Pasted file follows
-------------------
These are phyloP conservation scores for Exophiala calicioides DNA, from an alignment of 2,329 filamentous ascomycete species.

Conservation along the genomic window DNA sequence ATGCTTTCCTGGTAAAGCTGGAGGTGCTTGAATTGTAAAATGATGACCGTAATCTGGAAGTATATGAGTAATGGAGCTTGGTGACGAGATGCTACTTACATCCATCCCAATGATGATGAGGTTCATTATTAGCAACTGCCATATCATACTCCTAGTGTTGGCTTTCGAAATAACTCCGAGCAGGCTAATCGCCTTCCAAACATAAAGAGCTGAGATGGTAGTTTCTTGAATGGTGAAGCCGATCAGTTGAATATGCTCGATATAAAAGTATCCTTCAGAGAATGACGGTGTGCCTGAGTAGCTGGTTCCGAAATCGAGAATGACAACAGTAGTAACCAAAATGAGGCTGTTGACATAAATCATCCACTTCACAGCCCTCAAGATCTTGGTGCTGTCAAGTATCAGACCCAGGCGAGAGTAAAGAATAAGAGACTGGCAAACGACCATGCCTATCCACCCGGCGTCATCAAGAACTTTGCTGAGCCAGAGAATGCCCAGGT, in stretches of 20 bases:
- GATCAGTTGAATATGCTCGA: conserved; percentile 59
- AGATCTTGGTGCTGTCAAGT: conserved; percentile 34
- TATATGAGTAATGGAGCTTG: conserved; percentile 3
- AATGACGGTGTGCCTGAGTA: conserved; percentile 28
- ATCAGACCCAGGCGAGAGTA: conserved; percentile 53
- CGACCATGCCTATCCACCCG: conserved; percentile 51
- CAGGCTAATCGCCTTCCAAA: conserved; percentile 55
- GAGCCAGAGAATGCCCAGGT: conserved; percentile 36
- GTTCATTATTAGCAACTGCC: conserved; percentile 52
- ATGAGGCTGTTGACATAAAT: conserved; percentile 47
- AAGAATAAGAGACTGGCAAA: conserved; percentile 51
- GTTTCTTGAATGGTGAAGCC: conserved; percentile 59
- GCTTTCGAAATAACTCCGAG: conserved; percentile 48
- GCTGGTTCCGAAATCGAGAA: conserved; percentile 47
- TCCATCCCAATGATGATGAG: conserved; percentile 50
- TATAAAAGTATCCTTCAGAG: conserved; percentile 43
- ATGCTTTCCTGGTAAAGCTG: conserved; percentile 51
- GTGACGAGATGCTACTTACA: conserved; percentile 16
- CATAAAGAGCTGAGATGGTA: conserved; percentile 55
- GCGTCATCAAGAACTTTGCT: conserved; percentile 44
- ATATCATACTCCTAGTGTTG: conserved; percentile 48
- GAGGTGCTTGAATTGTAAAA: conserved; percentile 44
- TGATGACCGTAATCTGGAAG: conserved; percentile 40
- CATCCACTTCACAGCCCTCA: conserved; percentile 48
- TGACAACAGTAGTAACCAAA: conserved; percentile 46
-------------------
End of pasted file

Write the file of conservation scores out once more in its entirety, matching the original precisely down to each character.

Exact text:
These are phyloP conservation scores for Exophiala calicioides DNA, from an alignment of 2,329 filamentous ascomycete species.

Conservation along the genomic window DNA sequence ATGCTTTCCTGGTAAAGCTGGAGGTGCTTGAATTGTAAAATGATGACCGTAATCTGGAAGTATATGAGTAATGGAGCTTGGTGACGAGATGCTACTTACATCCATCCCAATGATGATGAGGTTCATTATTAGCAACTGCCATATCATACTCCTAGTGTTGGCTTTCGAAATAACTCCGAGCAGGCTAATCGCCTTCCAAACATAAAGAGCTGAGATGGTAGTTTCTTGAATGGTGAAGCCGATCAGTTGAATATGCTCGATATAAAAGTATCCTTCAGAGAATGACGGTGTGCCTGAGTAGCTGGTTCCGAAATCGAGAATGACAACAGTAGTAACCAAAATGAGGCTGTTGACATAAATCATCCACTTCACAGCCCTCAAGATCTTGGTGCTGTCAAGTATCAGACCCAGGCGAGAGTAAAGAATAAGAGACTGGCAAACGACCATGCCTATCCACCCGGCGTCATCAAGAACTTTGCTGAGCCAGAGAATGCCCAGGT, in stretches of 20 bases:
- GATCAGTTGAATATGCTCGA: conserved; percentile 59
- AGATCTTGGTGCTGTCAAGT: conserved; percentile 34
- TATATGAGTAATGGAGCTTG: conserved; percentile 3
- AATGACGGTGTGCCTGAGTA: conserved; percentile 28
- ATCAGACCCAGGCGAGAGTA: conserved; percentile 53
- CGACCATGCCTATCCACCCG: conserved; percentile 51
- CAGGCTAATCGCCTTCCAAA: conserved; percentile 55
- GAGCCAGAGAATGCCCAGGT: conserved; percentile 36
- GTTCATTATTAGCAACTGCC: conserved; percentile 52
- ATGAGGCTGTTGACATAAAT: conserved; percentile 47
- AAGAATAAGAGACTGGCAAA: conserved; percentile 51
- GTTTCTTGAATGGTGAAGCC: conserved; percentile 59
- GCTTTCGAAATAACTCCGAG: conserved; percentile 48
- GCTGGTTCCGAAATCGAGAA: conserved; percentile 47
- TCCATCCCAATGATGATGAG: conserved; percentile 50
- TATAAAAGTATCCTTCAGAG: conserved; percentile 43
- ATGCTTTCCTGGTAAAGCTG: conserved; percentile 51
- GTGACGAGATGCTACTTACA: conserved; percentile 16
- CATAAAGAGCTGAGATGGTA: conserved; percentile 55
- GCGTCATCAAGAACTTTGCT: conserved; percentile 44
- ATATCATACTCCTAGTGTTG: conserved; percentile 48
- GAGGTGCTTGAATTGTAAAA: conserved; percentile 44
- TGATGACCGTAATCTGGAAG: conserved; percentile 40
- CATCCACTTCACAGCCCTCA: conserved; percentile 48
- TGACAACAGTAGTAACCAAA: conserved; percentile 46